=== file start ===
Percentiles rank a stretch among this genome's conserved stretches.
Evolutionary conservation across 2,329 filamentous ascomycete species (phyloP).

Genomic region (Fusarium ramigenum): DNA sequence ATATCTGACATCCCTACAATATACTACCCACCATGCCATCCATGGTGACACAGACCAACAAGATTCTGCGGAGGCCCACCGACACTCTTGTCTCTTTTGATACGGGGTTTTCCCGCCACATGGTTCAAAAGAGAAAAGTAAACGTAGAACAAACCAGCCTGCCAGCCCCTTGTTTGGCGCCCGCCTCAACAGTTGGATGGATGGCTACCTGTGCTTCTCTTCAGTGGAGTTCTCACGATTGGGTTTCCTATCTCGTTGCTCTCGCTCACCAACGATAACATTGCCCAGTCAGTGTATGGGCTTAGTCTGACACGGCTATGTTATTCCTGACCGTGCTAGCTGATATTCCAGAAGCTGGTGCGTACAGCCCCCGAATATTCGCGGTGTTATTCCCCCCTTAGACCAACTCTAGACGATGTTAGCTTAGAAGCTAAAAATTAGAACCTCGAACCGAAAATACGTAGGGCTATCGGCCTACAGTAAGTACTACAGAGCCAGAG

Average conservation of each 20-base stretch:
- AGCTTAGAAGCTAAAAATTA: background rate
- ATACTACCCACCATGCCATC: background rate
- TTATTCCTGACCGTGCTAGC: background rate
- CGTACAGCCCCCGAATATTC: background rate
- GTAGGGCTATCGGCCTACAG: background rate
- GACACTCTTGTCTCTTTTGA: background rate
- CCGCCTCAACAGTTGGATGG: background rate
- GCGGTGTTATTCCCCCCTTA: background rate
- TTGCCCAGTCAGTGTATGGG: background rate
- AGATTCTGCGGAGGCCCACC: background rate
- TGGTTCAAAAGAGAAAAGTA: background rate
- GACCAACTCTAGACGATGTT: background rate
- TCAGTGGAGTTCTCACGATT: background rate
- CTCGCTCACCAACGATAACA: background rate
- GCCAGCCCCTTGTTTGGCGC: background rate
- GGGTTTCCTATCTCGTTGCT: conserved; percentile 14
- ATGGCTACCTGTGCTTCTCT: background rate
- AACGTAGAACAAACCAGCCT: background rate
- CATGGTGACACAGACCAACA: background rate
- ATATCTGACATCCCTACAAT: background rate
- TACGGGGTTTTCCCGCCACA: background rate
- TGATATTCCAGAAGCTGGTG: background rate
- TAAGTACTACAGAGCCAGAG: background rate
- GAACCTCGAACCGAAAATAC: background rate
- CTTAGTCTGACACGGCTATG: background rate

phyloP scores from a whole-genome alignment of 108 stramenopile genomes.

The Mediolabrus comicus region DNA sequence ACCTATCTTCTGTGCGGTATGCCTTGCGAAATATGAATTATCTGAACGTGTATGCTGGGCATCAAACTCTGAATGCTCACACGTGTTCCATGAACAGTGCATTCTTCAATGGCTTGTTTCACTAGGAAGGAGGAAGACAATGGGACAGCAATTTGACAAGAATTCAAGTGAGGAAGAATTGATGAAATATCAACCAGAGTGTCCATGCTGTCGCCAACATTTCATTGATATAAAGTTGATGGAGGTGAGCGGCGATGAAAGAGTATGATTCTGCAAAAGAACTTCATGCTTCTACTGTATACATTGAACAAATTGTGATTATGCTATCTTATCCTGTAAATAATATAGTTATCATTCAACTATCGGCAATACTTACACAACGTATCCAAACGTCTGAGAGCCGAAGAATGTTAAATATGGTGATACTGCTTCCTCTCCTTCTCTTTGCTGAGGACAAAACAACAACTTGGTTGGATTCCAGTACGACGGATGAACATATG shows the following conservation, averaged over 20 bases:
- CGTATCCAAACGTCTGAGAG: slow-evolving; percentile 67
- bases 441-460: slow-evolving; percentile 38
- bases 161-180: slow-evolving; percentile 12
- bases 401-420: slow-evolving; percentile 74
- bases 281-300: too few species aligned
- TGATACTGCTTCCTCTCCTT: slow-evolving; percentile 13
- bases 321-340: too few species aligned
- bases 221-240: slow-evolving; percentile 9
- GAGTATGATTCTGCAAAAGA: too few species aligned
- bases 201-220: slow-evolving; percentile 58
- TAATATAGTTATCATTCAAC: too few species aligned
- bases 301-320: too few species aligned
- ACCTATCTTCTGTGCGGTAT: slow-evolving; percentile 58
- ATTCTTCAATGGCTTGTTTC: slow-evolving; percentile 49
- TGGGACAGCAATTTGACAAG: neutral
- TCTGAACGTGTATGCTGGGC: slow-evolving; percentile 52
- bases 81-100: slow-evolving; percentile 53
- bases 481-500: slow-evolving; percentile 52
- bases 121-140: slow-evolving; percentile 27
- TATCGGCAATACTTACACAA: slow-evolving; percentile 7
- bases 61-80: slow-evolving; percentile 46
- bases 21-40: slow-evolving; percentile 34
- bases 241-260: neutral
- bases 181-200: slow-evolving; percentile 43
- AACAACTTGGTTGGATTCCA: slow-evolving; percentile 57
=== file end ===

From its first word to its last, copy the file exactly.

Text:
Percentiles rank a stretch among this genome's conserved stretches.
Evolutionary conservation across 2,329 filamentous ascomycete species (phyloP).

Genomic region (Fusarium ramigenum): DNA sequence ATATCTGACATCCCTACAATATACTACCCACCATGCCATCCATGGTGACACAGACCAACAAGATTCTGCGGAGGCCCACCGACACTCTTGTCTCTTTTGATACGGGGTTTTCCCGCCACATGGTTCAAAAGAGAAAAGTAAACGTAGAACAAACCAGCCTGCCAGCCCCTTGTTTGGCGCCCGCCTCAACAGTTGGATGGATGGCTACCTGTGCTTCTCTTCAGTGGAGTTCTCACGATTGGGTTTCCTATCTCGTTGCTCTCGCTCACCAACGATAACATTGCCCAGTCAGTGTATGGGCTTAGTCTGACACGGCTATGTTATTCCTGACCGTGCTAGCTGATATTCCAGAAGCTGGTGCGTACAGCCCCCGAATATTCGCGGTGTTATTCCCCCCTTAGACCAACTCTAGACGATGTTAGCTTAGAAGCTAAAAATTAGAACCTCGAACCGAAAATACGTAGGGCTATCGGCCTACAGTAAGTACTACAGAGCCAGAG

Average conservation of each 20-base stretch:
- AGCTTAGAAGCTAAAAATTA: background rate
- ATACTACCCACCATGCCATC: background rate
- TTATTCCTGACCGTGCTAGC: background rate
- CGTACAGCCCCCGAATATTC: background rate
- GTAGGGCTATCGGCCTACAG: background rate
- GACACTCTTGTCTCTTTTGA: background rate
- CCGCCTCAACAGTTGGATGG: background rate
- GCGGTGTTATTCCCCCCTTA: background rate
- TTGCCCAGTCAGTGTATGGG: background rate
- AGATTCTGCGGAGGCCCACC: background rate
- TGGTTCAAAAGAGAAAAGTA: background rate
- GACCAACTCTAGACGATGTT: background rate
- TCAGTGGAGTTCTCACGATT: background rate
- CTCGCTCACCAACGATAACA: background rate
- GCCAGCCCCTTGTTTGGCGC: background rate
- GGGTTTCCTATCTCGTTGCT: conserved; percentile 14
- ATGGCTACCTGTGCTTCTCT: background rate
- AACGTAGAACAAACCAGCCT: background rate
- CATGGTGACACAGACCAACA: background rate
- ATATCTGACATCCCTACAAT: background rate
- TACGGGGTTTTCCCGCCACA: background rate
- TGATATTCCAGAAGCTGGTG: background rate
- TAAGTACTACAGAGCCAGAG: background rate
- GAACCTCGAACCGAAAATAC: background rate
- CTTAGTCTGACACGGCTATG: background rate

phyloP scores from a whole-genome alignment of 108 stramenopile genomes.

The Mediolabrus comicus region DNA sequence ACCTATCTTCTGTGCGGTATGCCTTGCGAAATATGAATTATCTGAACGTGTATGCTGGGCATCAAACTCTGAATGCTCACACGTGTTCCATGAACAGTGCATTCTTCAATGGCTTGTTTCACTAGGAAGGAGGAAGACAATGGGACAGCAATTTGACAAGAATTCAAGTGAGGAAGAATTGATGAAATATCAACCAGAGTGTCCATGCTGTCGCCAACATTTCATTGATATAAAGTTGATGGAGGTGAGCGGCGATGAAAGAGTATGATTCTGCAAAAGAACTTCATGCTTCTACTGTATACATTGAACAAATTGTGATTATGCTATCTTATCCTGTAAATAATATAGTTATCATTCAACTATCGGCAATACTTACACAACGTATCCAAACGTCTGAGAGCCGAAGAATGTTAAATATGGTGATACTGCTTCCTCTCCTTCTCTTTGCTGAGGACAAAACAACAACTTGGTTGGATTCCAGTACGACGGATGAACATATG shows the following conservation, averaged over 20 bases:
- CGTATCCAAACGTCTGAGAG: slow-evolving; percentile 67
- bases 441-460: slow-evolving; percentile 38
- bases 161-180: slow-evolving; percentile 12
- bases 401-420: slow-evolving; percentile 74
- bases 281-300: too few species aligned
- TGATACTGCTTCCTCTCCTT: slow-evolving; percentile 13
- bases 321-340: too few species aligned
- bases 221-240: slow-evolving; percentile 9
- GAGTATGATTCTGCAAAAGA: too few species aligned
- bases 201-220: slow-evolving; percentile 58
- TAATATAGTTATCATTCAAC: too few species aligned
- bases 301-320: too few species aligned
- ACCTATCTTCTGTGCGGTAT: slow-evolving; percentile 58
- ATTCTTCAATGGCTTGTTTC: slow-evolving; percentile 49
- TGGGACAGCAATTTGACAAG: neutral
- TCTGAACGTGTATGCTGGGC: slow-evolving; percentile 52
- bases 81-100: slow-evolving; percentile 53
- bases 481-500: slow-evolving; percentile 52
- bases 121-140: slow-evolving; percentile 27
- TATCGGCAATACTTACACAA: slow-evolving; percentile 7
- bases 61-80: slow-evolving; percentile 46
- bases 21-40: slow-evolving; percentile 34
- bases 241-260: neutral
- bases 181-200: slow-evolving; percentile 43
- AACAACTTGGTTGGATTCCA: slow-evolving; percentile 57